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Transfer of Fascicles from the Ulnar Nerve to the Nerve to the Biceps in the Treatment of Upper Brachial Plexus Palsy
Frédéric Teboul, MD, MS1; Raoul Kakkar, MD2; Nordine Ameur, MD2; Jeans-Yves Beaulieu, MD2; Christophe Oberlin, MD2
1 10, rue d'Alsace, 92300, Levallois-Perret, France. E-mail address: f_teboul@hotmail.com
2 Orthopaedic Surgery Department, Unit of Upper Limb, Hand and Nerve Surgery, Bichat Hospital, 46, rue Henri Huchard, 75018, Paris, Cedex 18, France
View Disclosures and Other Information
The authors did not receive grants or outside funding in support of their research or preparation of this manuscript. They did not receive payments or other benefits or a commitment or agreement to provide such benefits from a commercial entity. No commercial entity paid or directed, or agreed to pay or direct, any benefits to any research fund, foundation, educational institution, or other charitable or nonprofit organization with which the authors are affiliated or associated.
Investigation performed at Bichat Hospital, Paris, France

The Journal of Bone and Joint Surgery, Incorporated
J Bone Joint Surg Am, 2004 Jul 01;86(7):1485-1490
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Abstract

Background: The transfer of one or more ulnar nerve fascicles to the nerve to the biceps can restore elbow flexion in patients with upper brachial plexus palsy. The purposes of the present retrospective study were to evaluate the results of this procedure, to measure the delay in reinnervation of the biceps muscle, and to define the indications for a secondary Steindler flexorplasty.

Methods: Thirty-two patients with an upper nerve-root brachial plexus injury were reviewed at an average of thirty-one months after the nerve fascicle transfer. The average age of the patients was twenty-eight years. The average time between the injury and the operation was nine months. Patients were evaluated with regard to reinnervation of the biceps, ulnar nerve function, elbow flexion strength, and grip strength.

Results: The average time required for reinnervation of the biceps after nerve fascicle transfer was five months. No motor or sensory deficits related to the ulnar nerve were noted clinically. The average grip strength at the time of the last follow-up was 25 kg (an improvement of 9 kg compared with the preoperative value). After the nerve transfer, twenty-four patients achieved grade-3 elbow flexion strength or better according to the grading system of the Medical Research Council. A Steindler flexorplasty was performed as a secondary procedure in ten patients with persistent grade-3 flexor strength or worse. In eight of these cases, elbow flexion strength improved after nerve transfer and flexorplasty. Overall, thirty of the thirty-two patients achieved a good result (grade-4 strength) or a fair result (grade-3 strength).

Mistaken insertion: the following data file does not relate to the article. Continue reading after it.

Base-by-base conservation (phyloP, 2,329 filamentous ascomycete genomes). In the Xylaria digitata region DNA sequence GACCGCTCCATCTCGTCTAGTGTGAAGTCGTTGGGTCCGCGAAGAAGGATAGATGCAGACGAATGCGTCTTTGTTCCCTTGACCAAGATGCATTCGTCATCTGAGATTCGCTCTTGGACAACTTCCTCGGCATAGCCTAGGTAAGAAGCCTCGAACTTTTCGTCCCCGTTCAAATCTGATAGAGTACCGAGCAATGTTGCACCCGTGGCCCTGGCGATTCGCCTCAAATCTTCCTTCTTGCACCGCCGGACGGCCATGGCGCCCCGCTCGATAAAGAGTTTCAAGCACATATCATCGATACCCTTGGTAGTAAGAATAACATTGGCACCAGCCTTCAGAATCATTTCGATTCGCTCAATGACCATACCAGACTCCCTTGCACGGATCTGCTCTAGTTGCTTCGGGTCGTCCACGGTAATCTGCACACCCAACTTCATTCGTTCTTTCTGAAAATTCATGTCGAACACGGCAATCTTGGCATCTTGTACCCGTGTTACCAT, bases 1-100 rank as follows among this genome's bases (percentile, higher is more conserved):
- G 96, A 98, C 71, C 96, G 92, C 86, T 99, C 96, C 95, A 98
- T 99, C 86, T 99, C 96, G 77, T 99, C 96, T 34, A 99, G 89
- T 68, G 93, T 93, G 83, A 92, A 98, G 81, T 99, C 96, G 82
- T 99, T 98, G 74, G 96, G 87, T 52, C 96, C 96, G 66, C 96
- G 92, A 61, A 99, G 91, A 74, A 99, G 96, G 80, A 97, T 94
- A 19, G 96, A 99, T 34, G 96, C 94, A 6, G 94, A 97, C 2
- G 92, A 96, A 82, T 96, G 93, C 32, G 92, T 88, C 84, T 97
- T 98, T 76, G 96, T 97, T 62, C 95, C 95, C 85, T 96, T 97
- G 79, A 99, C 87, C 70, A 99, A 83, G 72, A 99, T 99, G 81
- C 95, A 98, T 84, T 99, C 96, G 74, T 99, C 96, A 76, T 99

Conclusions: We recommend this procedure for brachial plexus injuries involving the C5-C6 or C5-C6-C7 nerve roots. This procedure spares the C5 nerve root and other nerves for grafting or transfer elsewhere. A secondary Steindler flexorplasty is indicated for patients who have persistent grade-3 elbow flexion strength or worse for at least twelve months after nerve fascicle transfer.

Level of Evidence: Therapeutic study, Level IV (case series [no, or historical, control group]). See Instructions to Authors for a complete description of levels of evidence.

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    These activities have been planned and implemented in accordance with the Essential Areas and policies of the Accreditation Council for Continuing Medical Education (ACCME) through the joint sponsorship of the American Academy of Orthopaedic Surgeons and The Journal of Bone and Joint Surgery, Inc. The American Academy of Orthopaedic Surgeons is accredited by the ACCME to provide continuing medical education for physicians.
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